Inner product of a surface in 3D, induced by the dot product

In differential geometry, the **first fundamental form** is the inner product on the tangent space of a surface in three-dimensional Euclidean space which is induced canonically from the dot product of **R**^{3}. It permits the calculation of curvature and metric properties of a surface such as length and area in a manner consistent with the ambient space. The first fundamental form is denoted by the Roman numeral I,

$\mathrm {I} (x,y)=\langle x,y\rangle .$

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Definition

Let *X*(*u*, *v*) be a parametric surface. Then the inner product of two tangent vectors is

${\begin{aligned}&{}\quad \mathrm {I} (aX_{u}+bX_{v},cX_{u}+dX_{v})\\&=ac\langle X_{u},X_{u}\rangle +(ad+bc)\langle X_{u},X_{v}\rangle +bd\langle X_{v},X_{v}\rangle \\&=Eac+F(ad+bc)+Gbd,\end{aligned))$

where E, F, and G are the **coefficients of the first fundamental form**.
The first fundamental form may be represented as a symmetric matrix.

$\mathrm {I} (x,y)=x^{\mathsf {T)){\begin{bmatrix}E&F\\F&G\end{bmatrix))y$

##
Further notation

When the first fundamental form is written with only one argument, it denotes the inner product of that vector with itself.

$\mathrm {I} (v)=\langle v,v\rangle =|v|^{2))$

The first fundamental form is often written in the modern notation of the metric tensor. The coefficients may then be written as g_{ij}:

$\left(g_{ij}\right)={\begin{pmatrix}g_{11}&g_{12}\\g_{21}&g_{22}\end{pmatrix))={\begin{pmatrix}E&F\\F&G\end{pmatrix))$

The components of this tensor are calculated as the scalar product of tangent vectors *X*_{1} and *X*_{2}:

$g_{ij}=\langle X_{i},X_{j}\rangle$

for *i*, *j* = 1, 2. See example below.
##
Calculating lengths and areas

The first fundamental form completely describes the metric properties of a surface. Thus, it enables one to calculate the lengths of curves on the surface and the areas of regions on the surface. The line element *ds* may be expressed in terms of the coefficients of the first fundamental form as

$ds^{2}=E\,du^{2}+2F\,du\,dv+G\,dv^{2}\,.$

The classical area element given by *dA* = |*X*_{u} × *X*_{v}| *du* *dv* can be expressed in terms of the first fundamental form with the assistance of Lagrange's identity,

$dA=|X_{u}\times X_{v}|\ du\,dv={\sqrt {\langle X_{u},X_{u}\rangle \langle X_{v},X_{v}\rangle -\left\langle X_{u},X_{v}\right\rangle ^{2))}\,du\,dv={\sqrt {EG-F^{2))}\,du\,dv.$

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Example: curve on a sphere

A spherical curve on the unit sphere in **R**^{3} may be parametrized as

$X(u,v)={\begin{bmatrix}\cos u\sin v\\\sin u\sin v\\\cos v\end{bmatrix)),\ (u,v)\in [0,2\pi )\times [0,\pi ].$

Differentiating *X*(*u*,*v*) with respect to u and v yields

${\begin{aligned}X_{u}&={\begin{bmatrix}-\sin u\sin v\\\cos u\sin v\\0\end{bmatrix)),\\X_{v}&={\begin{bmatrix}\cos u\cos v\\\sin u\cos v\\-\sin v\end{bmatrix)).\end{aligned))$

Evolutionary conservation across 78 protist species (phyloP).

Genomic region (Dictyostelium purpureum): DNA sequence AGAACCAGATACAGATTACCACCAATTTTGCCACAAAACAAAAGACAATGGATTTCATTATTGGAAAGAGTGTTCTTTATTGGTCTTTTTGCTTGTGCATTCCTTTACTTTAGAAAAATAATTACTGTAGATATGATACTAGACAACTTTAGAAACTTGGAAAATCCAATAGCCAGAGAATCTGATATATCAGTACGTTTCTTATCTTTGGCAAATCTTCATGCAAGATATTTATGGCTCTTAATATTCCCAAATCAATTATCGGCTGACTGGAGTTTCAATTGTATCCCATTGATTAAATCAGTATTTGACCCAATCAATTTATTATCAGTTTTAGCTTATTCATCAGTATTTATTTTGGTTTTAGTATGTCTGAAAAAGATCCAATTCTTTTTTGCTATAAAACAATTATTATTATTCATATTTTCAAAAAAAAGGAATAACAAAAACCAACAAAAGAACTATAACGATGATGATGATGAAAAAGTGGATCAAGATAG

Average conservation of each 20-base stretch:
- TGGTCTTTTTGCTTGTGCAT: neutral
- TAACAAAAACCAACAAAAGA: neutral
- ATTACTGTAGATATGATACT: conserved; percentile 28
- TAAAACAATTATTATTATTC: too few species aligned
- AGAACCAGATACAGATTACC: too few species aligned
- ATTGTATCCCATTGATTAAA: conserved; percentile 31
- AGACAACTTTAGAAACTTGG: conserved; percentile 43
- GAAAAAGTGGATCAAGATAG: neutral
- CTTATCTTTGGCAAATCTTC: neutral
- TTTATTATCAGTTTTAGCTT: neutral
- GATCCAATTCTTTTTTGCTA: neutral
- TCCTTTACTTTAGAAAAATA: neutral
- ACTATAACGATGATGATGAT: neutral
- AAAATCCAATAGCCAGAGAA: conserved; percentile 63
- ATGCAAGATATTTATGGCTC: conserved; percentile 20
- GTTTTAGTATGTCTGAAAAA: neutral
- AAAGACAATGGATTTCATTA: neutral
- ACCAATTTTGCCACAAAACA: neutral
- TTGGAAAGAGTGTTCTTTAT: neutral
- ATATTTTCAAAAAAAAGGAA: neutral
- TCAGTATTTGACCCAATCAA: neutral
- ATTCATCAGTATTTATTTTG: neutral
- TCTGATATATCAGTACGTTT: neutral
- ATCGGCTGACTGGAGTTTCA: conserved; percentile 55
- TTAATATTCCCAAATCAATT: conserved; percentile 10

The coefficients of the first fundamental form may be found by taking the dot product of the partial derivatives.

${\begin{aligned}E&=X_{u}\cdot X_{u}=\sin ^{2}v\\F&=X_{u}\cdot X_{v}=0\\G&=X_{v}\cdot X_{v}=1\end{aligned))$

so:

${\begin{bmatrix}E&F\\F&G\end{bmatrix))={\begin{bmatrix}\sin ^{2}v&0\\0&1\end{bmatrix)).$

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Length of a curve on the sphere

The equator of the unit sphere is a parametrized curve given by

$(u(t),v(t))=(t,{\tfrac {\pi }{2)))$

with t ranging from 0 to 2π. The line element may be used to calculate the length of this curve.
$\int _{0}^{2\pi }{\sqrt {E\left({\frac {du}{dt))\right)^{2}+2F{\frac {du}{dt)){\frac {dv}{dt))+G\left({\frac {dv}{dt))\right)^{2))}\,dt=\int _{0}^{2\pi }\left|\sin v\right|dt=2\pi \sin {\tfrac {\pi }{2))=2\pi$

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Area of a region on the sphere

The area element may be used to calculate the area of the unit sphere.

$\int _{0}^{\pi }\int _{0}^{2\pi }{\sqrt {EG-F^{2))}\ du\,dv=\int _{0}^{\pi }\int _{0}^{2\pi }\sin v\,du\,dv=2\pi \left[-\cos v\right]_{0}^{\pi }=4\pi$

##
Gaussian curvature

The Gaussian curvature of a surface is given by

$K={\frac {\det \mathrm {I\!I} _{p)){\det \mathrm {I} _{p))}={\frac {LN-M^{2)){EG-F^{2))},$

where L, M, and N are the coefficients of the second fundamental form.
Theorema egregium of Gauss states that the Gaussian curvature of a surface can be expressed solely in terms of the first fundamental form and its derivatives, so that K is in fact an intrinsic invariant of the surface. An explicit expression for the Gaussian curvature in terms of the first fundamental form is provided by the Brioschi formula.